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Wool is not for me.

No bat or woven anything for me. Spray foam or nothing.

I just looked at the title to this thread. How are you attaching the wool to the outside of the bus?

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Old 02-03-2015, 09:52 AM   #32
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It does not matter what any of us post. What matters is that you look at the options we give. Look at the pro's and the con's based on what we post. Then go do your own research. We all have our own reasons for choosing what we chose. Cost and availability are also factored in. Some of us live in our buses while we convert. That also helps to determine what is used as well as the methods used. I can not stress this enough... DO YOUR OWN RESEARCH! Find what will suit your needs, skills and pocket.
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Old 02-16-2015, 11:42 AM   #33
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Here you go folks.

http://news.distractify.com/people/amazing/sports-car/

I saw someone mention that they didn't want to drive a baked potato around... so what would you like to drive around? Based on what this guy pulled off, apparently your imagination, budget and foam sculpting skills are the only limit.

Now what this guy did is pretty cool, not sure anyone here is gonna now run off and sculpt their whole bus next week, but still this really seems to have some potential as far as sculpting some features on a smaller scale. Maybe redoing your dash? The bus dashboards I've seen so far have been all been pretty utilitarian, maybe this is a way to pretty them up a little.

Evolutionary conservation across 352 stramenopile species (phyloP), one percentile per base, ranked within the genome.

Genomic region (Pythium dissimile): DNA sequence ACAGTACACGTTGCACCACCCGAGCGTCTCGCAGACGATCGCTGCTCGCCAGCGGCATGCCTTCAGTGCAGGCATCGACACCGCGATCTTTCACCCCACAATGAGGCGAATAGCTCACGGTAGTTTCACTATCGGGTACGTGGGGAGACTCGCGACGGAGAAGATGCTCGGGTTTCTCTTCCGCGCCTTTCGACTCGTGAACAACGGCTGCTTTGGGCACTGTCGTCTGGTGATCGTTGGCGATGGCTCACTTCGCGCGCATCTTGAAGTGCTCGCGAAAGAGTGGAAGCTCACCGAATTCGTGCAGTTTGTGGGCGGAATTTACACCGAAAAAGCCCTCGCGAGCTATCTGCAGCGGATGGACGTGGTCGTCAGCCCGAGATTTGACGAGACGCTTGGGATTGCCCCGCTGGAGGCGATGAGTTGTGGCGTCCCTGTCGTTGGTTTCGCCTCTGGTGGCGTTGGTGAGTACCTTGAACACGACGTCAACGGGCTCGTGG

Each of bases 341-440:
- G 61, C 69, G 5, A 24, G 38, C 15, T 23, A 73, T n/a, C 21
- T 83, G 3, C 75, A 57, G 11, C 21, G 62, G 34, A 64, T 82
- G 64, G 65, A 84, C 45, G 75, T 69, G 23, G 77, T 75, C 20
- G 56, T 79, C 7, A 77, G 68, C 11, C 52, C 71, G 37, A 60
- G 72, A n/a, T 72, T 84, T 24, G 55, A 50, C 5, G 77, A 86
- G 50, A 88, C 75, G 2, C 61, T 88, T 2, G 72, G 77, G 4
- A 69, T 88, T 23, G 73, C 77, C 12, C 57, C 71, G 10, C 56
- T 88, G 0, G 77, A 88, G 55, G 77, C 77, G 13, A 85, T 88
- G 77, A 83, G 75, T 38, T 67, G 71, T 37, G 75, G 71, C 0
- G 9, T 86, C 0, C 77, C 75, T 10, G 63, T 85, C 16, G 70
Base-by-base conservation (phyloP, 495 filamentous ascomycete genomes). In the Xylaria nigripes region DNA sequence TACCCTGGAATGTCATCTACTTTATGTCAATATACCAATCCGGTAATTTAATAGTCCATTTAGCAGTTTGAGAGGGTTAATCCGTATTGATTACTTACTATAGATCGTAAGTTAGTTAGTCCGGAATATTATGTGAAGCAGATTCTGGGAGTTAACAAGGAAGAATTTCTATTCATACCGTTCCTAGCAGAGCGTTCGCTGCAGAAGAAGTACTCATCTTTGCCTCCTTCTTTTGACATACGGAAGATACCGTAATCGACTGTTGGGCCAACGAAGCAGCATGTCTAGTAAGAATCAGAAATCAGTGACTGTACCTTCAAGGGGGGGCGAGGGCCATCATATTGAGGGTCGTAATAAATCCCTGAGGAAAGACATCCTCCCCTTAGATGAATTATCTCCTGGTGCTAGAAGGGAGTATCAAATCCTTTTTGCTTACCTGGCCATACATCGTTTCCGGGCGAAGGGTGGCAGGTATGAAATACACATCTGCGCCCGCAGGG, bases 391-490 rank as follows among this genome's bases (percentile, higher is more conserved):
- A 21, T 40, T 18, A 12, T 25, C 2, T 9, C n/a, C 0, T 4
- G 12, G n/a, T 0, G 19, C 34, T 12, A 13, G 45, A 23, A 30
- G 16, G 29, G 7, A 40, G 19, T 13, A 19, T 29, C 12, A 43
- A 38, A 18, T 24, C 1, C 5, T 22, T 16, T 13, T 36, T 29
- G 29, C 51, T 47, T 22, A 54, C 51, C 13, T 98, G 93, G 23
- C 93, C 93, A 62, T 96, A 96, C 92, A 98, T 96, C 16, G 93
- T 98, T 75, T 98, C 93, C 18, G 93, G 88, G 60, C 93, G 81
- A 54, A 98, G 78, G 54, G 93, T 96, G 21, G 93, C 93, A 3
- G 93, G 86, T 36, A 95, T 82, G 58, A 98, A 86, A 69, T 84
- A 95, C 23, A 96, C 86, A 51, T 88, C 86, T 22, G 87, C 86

And imagine if you did have the time and funds to foam your whole bus and the talent to really sculpt it into anything. I could see someone doing an entire bus in a bio-mechanical look, a la H.R. Giger, or just recreating the classic curves or fat fenders or even the crazy fins of earlier decades. Natural scenes or cityscapes carved in bas relief into the side of your bus?

One thing though, I think I read somewhere about foam releasing fumes? Or is that only certain kinds?
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Old 02-16-2015, 12:14 PM   #34
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Spray foam will release fumes if applied to thickly.
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Old 02-16-2015, 02:03 PM   #35
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Spray foam will release fumes if applied to thickly.
Please be more specific, there are different types, of foam, each with there own characteristics.

At work we only use the closed cell 2 pound. Regardless of thickness sprayed, out gassing is done in 30 days or less as per manufacture literature. 90% of the outgassing is done in the first 24 hours.

At proper temp, the foam is done expanding in 3 seconds or less.

A simple coat of latex paint is enough to seal open cell.

The amount of out gassing after the fist 24 hours is less toxic than the formaldehyde glue used in the OSB most skoolies use in their buses.

Nat
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Old 02-16-2015, 05:22 PM   #36